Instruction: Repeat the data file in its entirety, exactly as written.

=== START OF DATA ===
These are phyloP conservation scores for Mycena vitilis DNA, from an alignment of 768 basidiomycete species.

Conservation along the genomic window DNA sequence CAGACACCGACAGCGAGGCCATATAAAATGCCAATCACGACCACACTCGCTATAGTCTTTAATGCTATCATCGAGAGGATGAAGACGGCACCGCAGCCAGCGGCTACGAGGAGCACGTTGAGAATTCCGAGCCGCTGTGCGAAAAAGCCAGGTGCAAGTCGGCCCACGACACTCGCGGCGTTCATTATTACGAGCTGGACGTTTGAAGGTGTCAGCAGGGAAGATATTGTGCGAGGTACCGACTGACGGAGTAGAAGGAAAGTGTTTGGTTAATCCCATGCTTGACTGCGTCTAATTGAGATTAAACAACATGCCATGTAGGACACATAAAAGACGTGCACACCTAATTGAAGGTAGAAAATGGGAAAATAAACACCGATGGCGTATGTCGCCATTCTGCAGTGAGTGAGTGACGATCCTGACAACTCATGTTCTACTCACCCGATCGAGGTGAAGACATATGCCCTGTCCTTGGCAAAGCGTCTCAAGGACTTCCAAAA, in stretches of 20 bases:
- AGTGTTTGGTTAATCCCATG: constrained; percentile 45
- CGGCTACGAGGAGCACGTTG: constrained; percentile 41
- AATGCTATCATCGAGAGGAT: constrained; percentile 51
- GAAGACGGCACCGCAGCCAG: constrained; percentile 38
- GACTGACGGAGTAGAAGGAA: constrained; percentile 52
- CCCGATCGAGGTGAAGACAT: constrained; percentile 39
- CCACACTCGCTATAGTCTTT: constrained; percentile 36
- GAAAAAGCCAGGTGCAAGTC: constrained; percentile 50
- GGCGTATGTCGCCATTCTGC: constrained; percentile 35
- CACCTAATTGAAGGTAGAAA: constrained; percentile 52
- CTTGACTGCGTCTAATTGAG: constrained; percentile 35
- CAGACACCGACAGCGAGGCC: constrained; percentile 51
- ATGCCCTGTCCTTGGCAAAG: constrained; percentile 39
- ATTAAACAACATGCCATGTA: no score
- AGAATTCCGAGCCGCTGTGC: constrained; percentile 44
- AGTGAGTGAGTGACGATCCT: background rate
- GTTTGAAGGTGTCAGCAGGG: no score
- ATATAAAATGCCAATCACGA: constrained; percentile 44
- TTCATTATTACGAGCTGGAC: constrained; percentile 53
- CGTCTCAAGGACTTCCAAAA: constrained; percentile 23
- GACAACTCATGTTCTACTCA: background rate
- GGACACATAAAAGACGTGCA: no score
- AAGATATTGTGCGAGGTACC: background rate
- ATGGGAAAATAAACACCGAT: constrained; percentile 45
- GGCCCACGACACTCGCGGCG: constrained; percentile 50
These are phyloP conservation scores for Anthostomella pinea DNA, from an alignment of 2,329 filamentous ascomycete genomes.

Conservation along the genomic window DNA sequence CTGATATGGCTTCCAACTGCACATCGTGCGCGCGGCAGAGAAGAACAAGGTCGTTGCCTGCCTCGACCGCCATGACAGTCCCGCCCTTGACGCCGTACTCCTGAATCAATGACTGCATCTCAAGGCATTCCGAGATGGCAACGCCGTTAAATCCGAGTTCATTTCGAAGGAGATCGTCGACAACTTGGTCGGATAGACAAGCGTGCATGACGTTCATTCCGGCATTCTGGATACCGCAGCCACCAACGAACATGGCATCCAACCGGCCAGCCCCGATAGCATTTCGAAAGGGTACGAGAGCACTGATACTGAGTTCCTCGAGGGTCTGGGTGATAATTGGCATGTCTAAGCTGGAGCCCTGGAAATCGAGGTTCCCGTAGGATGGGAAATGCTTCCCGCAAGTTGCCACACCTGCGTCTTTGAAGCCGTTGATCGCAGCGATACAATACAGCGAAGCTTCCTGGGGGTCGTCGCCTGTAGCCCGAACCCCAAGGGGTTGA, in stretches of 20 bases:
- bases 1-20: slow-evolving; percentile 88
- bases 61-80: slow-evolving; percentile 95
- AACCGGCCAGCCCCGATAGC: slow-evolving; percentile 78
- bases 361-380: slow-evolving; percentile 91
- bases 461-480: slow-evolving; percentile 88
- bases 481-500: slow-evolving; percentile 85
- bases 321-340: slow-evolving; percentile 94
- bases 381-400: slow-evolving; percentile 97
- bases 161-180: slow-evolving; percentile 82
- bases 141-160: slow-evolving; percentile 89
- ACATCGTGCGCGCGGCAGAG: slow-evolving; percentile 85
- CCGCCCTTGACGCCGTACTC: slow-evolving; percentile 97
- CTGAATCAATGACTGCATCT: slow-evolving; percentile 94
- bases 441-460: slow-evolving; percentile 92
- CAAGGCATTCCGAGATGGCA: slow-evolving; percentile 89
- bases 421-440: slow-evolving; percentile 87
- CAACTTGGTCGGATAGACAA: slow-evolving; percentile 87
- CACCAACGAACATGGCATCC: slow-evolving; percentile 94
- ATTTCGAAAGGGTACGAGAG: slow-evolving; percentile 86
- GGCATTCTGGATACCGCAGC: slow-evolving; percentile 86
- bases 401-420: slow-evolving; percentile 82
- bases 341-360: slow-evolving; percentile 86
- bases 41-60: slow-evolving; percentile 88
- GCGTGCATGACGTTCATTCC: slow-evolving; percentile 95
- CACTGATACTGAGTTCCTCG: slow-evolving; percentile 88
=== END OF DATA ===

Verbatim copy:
These are phyloP conservation scores for Mycena vitilis DNA, from an alignment of 768 basidiomycete species.

Conservation along the genomic window DNA sequence CAGACACCGACAGCGAGGCCATATAAAATGCCAATCACGACCACACTCGCTATAGTCTTTAATGCTATCATCGAGAGGATGAAGACGGCACCGCAGCCAGCGGCTACGAGGAGCACGTTGAGAATTCCGAGCCGCTGTGCGAAAAAGCCAGGTGCAAGTCGGCCCACGACACTCGCGGCGTTCATTATTACGAGCTGGACGTTTGAAGGTGTCAGCAGGGAAGATATTGTGCGAGGTACCGACTGACGGAGTAGAAGGAAAGTGTTTGGTTAATCCCATGCTTGACTGCGTCTAATTGAGATTAAACAACATGCCATGTAGGACACATAAAAGACGTGCACACCTAATTGAAGGTAGAAAATGGGAAAATAAACACCGATGGCGTATGTCGCCATTCTGCAGTGAGTGAGTGACGATCCTGACAACTCATGTTCTACTCACCCGATCGAGGTGAAGACATATGCCCTGTCCTTGGCAAAGCGTCTCAAGGACTTCCAAAA, in stretches of 20 bases:
- AGTGTTTGGTTAATCCCATG: constrained; percentile 45
- CGGCTACGAGGAGCACGTTG: constrained; percentile 41
- AATGCTATCATCGAGAGGAT: constrained; percentile 51
- GAAGACGGCACCGCAGCCAG: constrained; percentile 38
- GACTGACGGAGTAGAAGGAA: constrained; percentile 52
- CCCGATCGAGGTGAAGACAT: constrained; percentile 39
- CCACACTCGCTATAGTCTTT: constrained; percentile 36
- GAAAAAGCCAGGTGCAAGTC: constrained; percentile 50
- GGCGTATGTCGCCATTCTGC: constrained; percentile 35
- CACCTAATTGAAGGTAGAAA: constrained; percentile 52
- CTTGACTGCGTCTAATTGAG: constrained; percentile 35
- CAGACACCGACAGCGAGGCC: constrained; percentile 51
- ATGCCCTGTCCTTGGCAAAG: constrained; percentile 39
- ATTAAACAACATGCCATGTA: no score
- AGAATTCCGAGCCGCTGTGC: constrained; percentile 44
- AGTGAGTGAGTGACGATCCT: background rate
- GTTTGAAGGTGTCAGCAGGG: no score
- ATATAAAATGCCAATCACGA: constrained; percentile 44
- TTCATTATTACGAGCTGGAC: constrained; percentile 53
- CGTCTCAAGGACTTCCAAAA: constrained; percentile 23
- GACAACTCATGTTCTACTCA: background rate
- GGACACATAAAAGACGTGCA: no score
- AAGATATTGTGCGAGGTACC: background rate
- ATGGGAAAATAAACACCGAT: constrained; percentile 45
- GGCCCACGACACTCGCGGCG: constrained; percentile 50
These are phyloP conservation scores for Anthostomella pinea DNA, from an alignment of 2,329 filamentous ascomycete genomes.

Conservation along the genomic window DNA sequence CTGATATGGCTTCCAACTGCACATCGTGCGCGCGGCAGAGAAGAACAAGGTCGTTGCCTGCCTCGACCGCCATGACAGTCCCGCCCTTGACGCCGTACTCCTGAATCAATGACTGCATCTCAAGGCATTCCGAGATGGCAACGCCGTTAAATCCGAGTTCATTTCGAAGGAGATCGTCGACAACTTGGTCGGATAGACAAGCGTGCATGACGTTCATTCCGGCATTCTGGATACCGCAGCCACCAACGAACATGGCATCCAACCGGCCAGCCCCGATAGCATTTCGAAAGGGTACGAGAGCACTGATACTGAGTTCCTCGAGGGTCTGGGTGATAATTGGCATGTCTAAGCTGGAGCCCTGGAAATCGAGGTTCCCGTAGGATGGGAAATGCTTCCCGCAAGTTGCCACACCTGCGTCTTTGAAGCCGTTGATCGCAGCGATACAATACAGCGAAGCTTCCTGGGGGTCGTCGCCTGTAGCCCGAACCCCAAGGGGTTGA, in stretches of 20 bases:
- bases 1-20: slow-evolving; percentile 88
- bases 61-80: slow-evolving; percentile 95
- AACCGGCCAGCCCCGATAGC: slow-evolving; percentile 78
- bases 361-380: slow-evolving; percentile 91
- bases 461-480: slow-evolving; percentile 88
- bases 481-500: slow-evolving; percentile 85
- bases 321-340: slow-evolving; percentile 94
- bases 381-400: slow-evolving; percentile 97
- bases 161-180: slow-evolving; percentile 82
- bases 141-160: slow-evolving; percentile 89
- ACATCGTGCGCGCGGCAGAG: slow-evolving; percentile 85
- CCGCCCTTGACGCCGTACTC: slow-evolving; percentile 97
- CTGAATCAATGACTGCATCT: slow-evolving; percentile 94
- bases 441-460: slow-evolving; percentile 92
- CAAGGCATTCCGAGATGGCA: slow-evolving; percentile 89
- bases 421-440: slow-evolving; percentile 87
- CAACTTGGTCGGATAGACAA: slow-evolving; percentile 87
- CACCAACGAACATGGCATCC: slow-evolving; percentile 94
- ATTTCGAAAGGGTACGAGAG: slow-evolving; percentile 86
- GGCATTCTGGATACCGCAGC: slow-evolving; percentile 86
- bases 401-420: slow-evolving; percentile 82
- bases 341-360: slow-evolving; percentile 86
- bases 41-60: slow-evolving; percentile 88
- GCGTGCATGACGTTCATTCC: slow-evolving; percentile 95
- CACTGATACTGAGTTCCTCG: slow-evolving; percentile 88